Here Are the 8 Most Heartwarming Applications of 3D Printing

Featuring a number of adorable ducks and small children.

  • There’s no doubt 3D printing’s been used to make some pretty trivial things, including (but certainly not limited to) poop replicas and disposable underwear

    But as the innovative new technique grows in popularity, people have begun to realize it has some pretty remarkable capabilities, beyond just recreating Lord of the Rings paraphernalia. Doctors are using it to practice their skills in the operating room, and to make implants for reconstructive surgery. Kids are using it to build prosthetic hands for their friends. Architects are using it to construct entire buildings and combat the world’s housing problems.

    You might even say 3D printing is making us all better people.

    Here are some of the most heartwarming applications of 3D printing. Get ready to feel stuff.

  • Dudley and his sibling, both ducks, were viciously attacked by a group of chickens last year. Dudley, the only survivor, was left with but one leg, making it difficult for him to continue waddling around. Some Canadian engineers designed him a 3D-printed leg, and now Dudley can keep walking and playing around the yard with his adorable friend, who's a pig. (Screengrab: YouTube)

  • Don't put away that tissue, because Dudley isn't alone. Mashable reported that another duck, Buttercup, was also the recipient of a 3D-printed leg. Buttercup was born with a backward left foot, and couldn't walk properly. His caretakers at a Tennessee waterfowl sanctuary worked with 3D-printing company NovaCopy to create a new silicone leg for him, using a model of his sister's left foot. Now Buttercup can waddle around to his little heart's content. (Facebook)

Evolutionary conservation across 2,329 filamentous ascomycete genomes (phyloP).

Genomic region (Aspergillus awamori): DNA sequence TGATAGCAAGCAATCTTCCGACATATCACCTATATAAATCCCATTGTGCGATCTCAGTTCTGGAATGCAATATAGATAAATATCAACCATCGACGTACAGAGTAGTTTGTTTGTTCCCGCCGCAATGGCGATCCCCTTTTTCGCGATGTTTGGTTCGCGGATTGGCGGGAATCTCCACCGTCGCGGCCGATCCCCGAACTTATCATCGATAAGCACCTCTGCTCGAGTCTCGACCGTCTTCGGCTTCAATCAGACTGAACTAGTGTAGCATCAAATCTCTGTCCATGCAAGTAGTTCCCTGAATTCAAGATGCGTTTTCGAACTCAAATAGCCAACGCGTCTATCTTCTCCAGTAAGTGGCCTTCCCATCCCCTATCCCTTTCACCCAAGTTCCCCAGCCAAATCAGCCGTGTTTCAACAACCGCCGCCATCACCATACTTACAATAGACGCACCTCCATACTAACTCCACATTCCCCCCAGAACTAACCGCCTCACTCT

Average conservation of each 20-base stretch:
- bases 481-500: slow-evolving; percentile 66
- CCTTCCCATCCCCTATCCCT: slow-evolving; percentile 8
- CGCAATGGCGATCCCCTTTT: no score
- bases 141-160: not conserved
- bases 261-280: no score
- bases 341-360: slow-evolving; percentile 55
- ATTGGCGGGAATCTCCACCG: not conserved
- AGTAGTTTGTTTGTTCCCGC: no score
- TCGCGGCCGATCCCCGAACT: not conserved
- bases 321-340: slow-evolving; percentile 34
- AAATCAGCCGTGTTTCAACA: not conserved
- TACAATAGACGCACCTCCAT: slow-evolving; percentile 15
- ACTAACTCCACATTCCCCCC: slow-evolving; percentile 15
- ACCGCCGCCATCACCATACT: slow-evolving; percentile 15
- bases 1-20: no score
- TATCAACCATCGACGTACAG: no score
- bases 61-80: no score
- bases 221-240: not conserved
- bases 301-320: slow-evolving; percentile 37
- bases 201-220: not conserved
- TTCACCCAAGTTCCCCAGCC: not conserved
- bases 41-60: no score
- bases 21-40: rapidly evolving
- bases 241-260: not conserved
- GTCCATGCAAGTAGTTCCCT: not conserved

• This cute lil' one-year-old baby, Roland Lian Cung Bawi, had a ton of dangerous heart defects that required complicated surgery. As the Courier Journal reported, a Kentucky heart surgeon and a team of engineers 3D-printed a model of the baby's heart, which they used to explore possible methods of conducting the surgery. Thanks to all that practice, the hospital completed a successful surgery on baby Roland on Feb. 10. (Screengrab: The Courier Journal)

  • In 2012, Stephen Power was in a motorcycle accident that left him with terrible injuries, including a fractured skull, and broken cheekbones, top jaw and nose. As the BBC reports, doctors were able to reconstruct the 29-year-old Wales resident's face using a series of 3D-printed implants modeled after Mr. Power's own skull. Mr. Power told the BBC the operation was "life-changing." (Screengrab: the BBC)

  • Amsterdam architecture firm DUS Architects is using a 3D-printer to construct a house on the city's Buiksloter canal, Sourceable reports. Besides sparking innovation and public interest in the fields of architecture and construction, the company also hopes the project will "[find] a way to meet the housing needs of the earth’s 7 billion inhabitants, providing a solution for the the sub-standard shelter for the world’s poor that has developed in megacities across the globe," Sourceable said. (Screengrab: Vimeo)

  • This is some beautiful 3D-printing teamwork: Ivan Owen, from Washington State, and Richard Van As, of South Africa, collaborated over the Internet to create a 3D-printed hand for an adorable five-year-old boy missing fingers on his right hand. Mr. Owen and Mr. Van As devised the amazing Robohand for little Liam Dippenaar, and now they're reportedly fitting one for another child in South Africa with the same condition as Liam. (Screengrab: YouTube)

  • Inspired by the Robohand Ivan Owen and Richard Van As created for Liam Dippenaar, awesome dad Paul McCarthy 3D-printed a cool-looking prosthetic hand for his twelve-year-old son, Liam, CBS Evening News reports. Dads are the best. (Screengrab: YouTube)

  • Teens: when they're not listening to rap music and playing all those video games, they're capable of doing some really nice stuff. According to the Wichita Eagle, 16-year-old Mason Wilde used a 3D-printer at a local library to create prosthetic hand for a family friend's nine-year-old son, who was born without fingers on one of his hands. Now the boy, Matthew, reportedly can open and close his hand, hold pencils, and thinks Mason is "awesome." (Screengrab: YouTube)